Study finds decrease in early deaths in North Dakota

North Dakota has made gains in reducing early deaths among its residents, but the state still sees threats such as cancer and accidents shortening lifespans in the state, according to a study published in the Journal of the American Medical Assoc...

North Dakota has made gains in reducing early deaths among its residents, but the state still sees threats such as cancer and accidents shortening lifespans in the state, according to a study published in the Journal of the American Medical Association.

The study published in April, examined causes of premature death in every state to determine whether life expectancies were increasing or decreasing. The study found that the probability of early death-particularly between the ages of 20 and 55-decreased in all states but five: Kentucky, Oklahoma, New Mexico, West Virginia and Wyoming.

According to the study, North Dakota fared well, and the probability of death between the ages of 20 and 55 decreased.

The North Dakota Department of Health shed further light on the leading factors of premature death in the state. Tracy Miller, the state epidemiologist, said the department measures causes of death in two ways. Years of potential life lost (YPLL) is a cumulative total of the years North Dakotans have died before the age of 75, the average human lifespan. Miller says YPLL accounts for all ages up to 74. For example, if a 40-year-old died, he or she contributes 35 years to the state's annual total of years of potential life lost. Another statistic, leading causes of death, is recorded by the health department and tracks causes of death across all ages, producing slightly varying results, Miller said.

According to data gathered by the health department, cancer, accidents and diseases of the heart contributed most heavily to potential years of life lost in North Dakota.


Cancer was the largest factor in early death in North Dakota in 2016, accounting for 7,850 years of potential life lost. Miller said lung, breast, colon, pancreatic and esophageal were the most deadly cancers. Accidents accounted for 7,665, and diseases of the heart 5,149 years of potential life lost among North Dakota residents in 2016.

Miller said accidents can include deaths ranging from car accidents, to falls and suffocation. She noted a reason for an increase in years of life lost due to motor vehicle accidents could simply be an increase in the state's population.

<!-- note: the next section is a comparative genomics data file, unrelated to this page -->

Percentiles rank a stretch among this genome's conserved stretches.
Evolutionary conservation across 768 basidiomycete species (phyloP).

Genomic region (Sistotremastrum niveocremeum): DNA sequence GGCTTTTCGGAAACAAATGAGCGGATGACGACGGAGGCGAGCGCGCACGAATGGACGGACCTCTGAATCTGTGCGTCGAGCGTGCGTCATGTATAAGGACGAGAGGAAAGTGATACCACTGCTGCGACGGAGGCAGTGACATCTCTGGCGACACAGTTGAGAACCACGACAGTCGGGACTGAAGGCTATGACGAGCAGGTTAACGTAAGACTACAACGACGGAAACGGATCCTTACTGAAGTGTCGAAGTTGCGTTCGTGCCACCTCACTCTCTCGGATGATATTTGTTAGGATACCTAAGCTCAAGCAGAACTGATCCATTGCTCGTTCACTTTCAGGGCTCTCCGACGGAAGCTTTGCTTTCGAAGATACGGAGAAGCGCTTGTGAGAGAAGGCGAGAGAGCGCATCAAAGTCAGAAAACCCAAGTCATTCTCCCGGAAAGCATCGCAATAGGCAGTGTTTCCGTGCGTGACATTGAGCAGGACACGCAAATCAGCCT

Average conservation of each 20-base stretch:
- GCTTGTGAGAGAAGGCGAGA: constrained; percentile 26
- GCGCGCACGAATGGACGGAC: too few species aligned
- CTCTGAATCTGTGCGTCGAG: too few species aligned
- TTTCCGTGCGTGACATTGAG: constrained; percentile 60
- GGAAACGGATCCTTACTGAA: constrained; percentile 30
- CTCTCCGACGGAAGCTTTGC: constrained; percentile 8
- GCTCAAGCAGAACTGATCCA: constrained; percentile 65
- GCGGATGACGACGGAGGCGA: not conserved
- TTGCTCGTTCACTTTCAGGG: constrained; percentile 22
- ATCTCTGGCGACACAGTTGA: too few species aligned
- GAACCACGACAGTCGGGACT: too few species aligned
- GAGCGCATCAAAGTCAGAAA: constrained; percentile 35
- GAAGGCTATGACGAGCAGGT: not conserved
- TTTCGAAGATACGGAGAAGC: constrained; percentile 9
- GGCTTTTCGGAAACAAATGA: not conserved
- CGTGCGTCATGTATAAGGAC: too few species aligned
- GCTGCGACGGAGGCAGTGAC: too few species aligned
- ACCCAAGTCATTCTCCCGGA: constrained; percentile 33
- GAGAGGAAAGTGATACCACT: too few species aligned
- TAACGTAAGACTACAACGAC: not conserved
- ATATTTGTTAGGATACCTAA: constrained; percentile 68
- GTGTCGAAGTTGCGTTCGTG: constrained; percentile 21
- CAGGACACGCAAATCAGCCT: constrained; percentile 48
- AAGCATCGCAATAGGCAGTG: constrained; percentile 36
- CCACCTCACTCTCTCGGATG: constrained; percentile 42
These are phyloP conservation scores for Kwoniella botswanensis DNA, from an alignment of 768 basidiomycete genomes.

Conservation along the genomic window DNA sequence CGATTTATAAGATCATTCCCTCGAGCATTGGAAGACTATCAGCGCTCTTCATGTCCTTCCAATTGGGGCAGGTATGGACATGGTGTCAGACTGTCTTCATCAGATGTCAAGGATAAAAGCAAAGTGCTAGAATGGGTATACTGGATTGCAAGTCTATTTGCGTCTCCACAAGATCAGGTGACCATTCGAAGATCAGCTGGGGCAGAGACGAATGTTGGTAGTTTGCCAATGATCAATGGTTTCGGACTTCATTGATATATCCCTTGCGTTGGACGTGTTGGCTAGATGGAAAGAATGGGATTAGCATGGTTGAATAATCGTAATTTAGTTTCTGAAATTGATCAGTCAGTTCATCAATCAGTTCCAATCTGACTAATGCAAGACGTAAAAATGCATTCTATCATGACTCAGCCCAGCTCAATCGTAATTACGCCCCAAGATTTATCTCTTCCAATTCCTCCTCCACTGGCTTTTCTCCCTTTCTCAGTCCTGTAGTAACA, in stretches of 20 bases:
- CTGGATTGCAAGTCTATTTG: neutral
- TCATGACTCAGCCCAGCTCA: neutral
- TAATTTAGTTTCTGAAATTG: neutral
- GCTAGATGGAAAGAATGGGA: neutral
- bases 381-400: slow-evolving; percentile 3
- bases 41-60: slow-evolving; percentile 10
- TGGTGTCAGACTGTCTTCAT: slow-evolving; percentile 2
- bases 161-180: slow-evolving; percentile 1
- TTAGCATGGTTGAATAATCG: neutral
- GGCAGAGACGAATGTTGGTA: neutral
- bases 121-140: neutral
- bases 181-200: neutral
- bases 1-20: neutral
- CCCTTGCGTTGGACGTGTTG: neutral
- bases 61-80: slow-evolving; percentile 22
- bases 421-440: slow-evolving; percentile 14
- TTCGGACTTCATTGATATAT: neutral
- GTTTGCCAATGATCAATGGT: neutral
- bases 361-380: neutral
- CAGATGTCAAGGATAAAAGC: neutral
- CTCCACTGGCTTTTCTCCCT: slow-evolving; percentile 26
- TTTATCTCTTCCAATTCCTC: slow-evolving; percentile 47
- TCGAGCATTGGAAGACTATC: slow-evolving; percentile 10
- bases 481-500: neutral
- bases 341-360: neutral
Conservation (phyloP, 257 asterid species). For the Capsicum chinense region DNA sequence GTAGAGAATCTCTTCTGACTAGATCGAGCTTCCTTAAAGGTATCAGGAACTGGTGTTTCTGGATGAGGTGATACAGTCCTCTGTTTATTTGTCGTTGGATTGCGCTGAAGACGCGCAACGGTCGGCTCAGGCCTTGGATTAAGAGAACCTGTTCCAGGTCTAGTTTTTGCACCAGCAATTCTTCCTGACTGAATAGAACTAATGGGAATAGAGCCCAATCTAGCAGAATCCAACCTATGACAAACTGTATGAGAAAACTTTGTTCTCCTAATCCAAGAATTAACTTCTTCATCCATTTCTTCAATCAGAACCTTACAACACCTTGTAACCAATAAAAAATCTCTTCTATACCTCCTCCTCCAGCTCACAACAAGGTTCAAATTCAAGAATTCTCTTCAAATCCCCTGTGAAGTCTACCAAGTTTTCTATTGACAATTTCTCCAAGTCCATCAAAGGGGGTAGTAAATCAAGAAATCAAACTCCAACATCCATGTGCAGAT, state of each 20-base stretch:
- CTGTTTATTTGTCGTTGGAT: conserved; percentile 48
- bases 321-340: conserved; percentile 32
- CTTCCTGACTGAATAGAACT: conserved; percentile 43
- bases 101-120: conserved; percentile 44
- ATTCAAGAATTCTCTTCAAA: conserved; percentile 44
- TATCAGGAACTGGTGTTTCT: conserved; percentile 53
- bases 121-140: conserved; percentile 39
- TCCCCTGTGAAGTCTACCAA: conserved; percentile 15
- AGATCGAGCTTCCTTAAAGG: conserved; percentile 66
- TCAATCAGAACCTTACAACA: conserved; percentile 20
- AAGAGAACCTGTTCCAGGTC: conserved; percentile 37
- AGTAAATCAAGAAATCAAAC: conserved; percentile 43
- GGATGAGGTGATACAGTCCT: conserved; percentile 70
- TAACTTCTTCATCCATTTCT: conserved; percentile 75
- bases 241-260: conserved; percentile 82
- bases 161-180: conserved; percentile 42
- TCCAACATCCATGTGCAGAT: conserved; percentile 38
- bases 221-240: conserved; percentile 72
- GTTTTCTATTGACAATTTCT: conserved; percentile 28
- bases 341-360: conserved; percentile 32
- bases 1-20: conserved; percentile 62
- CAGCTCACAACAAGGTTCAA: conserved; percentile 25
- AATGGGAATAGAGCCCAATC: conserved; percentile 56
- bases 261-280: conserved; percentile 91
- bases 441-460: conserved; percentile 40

Data on causes of early death was also collected on a county-by-county basis. Grand Forks County saw the most years of life lost due to cancer, in line with statewide trends, which took 571 years of life from residents under the age of 75. Accidents followed, causing 540 years of life lost. Diseases the heart and suicide rounded out the top four with 365 and 292 years of life lost, respectively, in Grand Forks County.

National comparisons

Based on data collected by the AMA, North Dakota ranks 12th among the 50 states for life expectancy. Miller cited life expectancy as 70.9 years for males and 79 for females in the state.

She said research has not yet answered the question as to why women live so much longer than men.

"I think that's kind of a phenomenon nationwide," she said. "That could be due to a variety of things whether it's smoking, or obesity, or health care-there's just so many factors that play into that."

The AMA study found that a rise in drug use has been contributing to more early deaths. In North Dakota, while drug-related deaths are on the rise, Miller said the rate is not alarming.


"We are seeing more drug overdoses in North Dakota, however they're still thankfully in very small numbers," she said.

In 2016, 55 North Dakotans died of drug overdoses, a number which she noted doesn't only pertain to narcotics or street drugs, but can also include accidental poisonings from over-the-counter or prescription drugs.

Miller says making an effort to improve quality of life, increasing life expectancy, is the mission of the health department.

"There's a lot of things that we do that we are putting into place in an effort to reduce mortality."

The department collaborates with various state agencies to provide immunization, suicide prevention, bicycle safety and various other educational, public programs.

But while there are state initiatives and policies aimed at helping people toward a healthier lifestyle, Miller said health and wellness is ultimately a personal decision.

"I think it really boils down to a lot of things all of us know. Just healthier eating, better exercise, getting outdoors," she said.

"My personal health begins with me."

Related Topics: HEALTH
What To Read Next
Columnist Tammy Swift says certain foods have become so expensive and in-demand that they outshine the traditional Valentine's Day gifts like roses or jewelry. Bouquet of eggs, anyone?
This week, gardening columnist Don Kinzler fields questions about planting potatoes, rabbit-resistant shrubs, and how to prevent tomato blossom end rot.
Columnist Jessie Veeder shares her reflections on the passage of time during a recent stroll of her farmstead.
Trends include vegetable gardens in raised pods and a continuing surge in using native plants and grasses.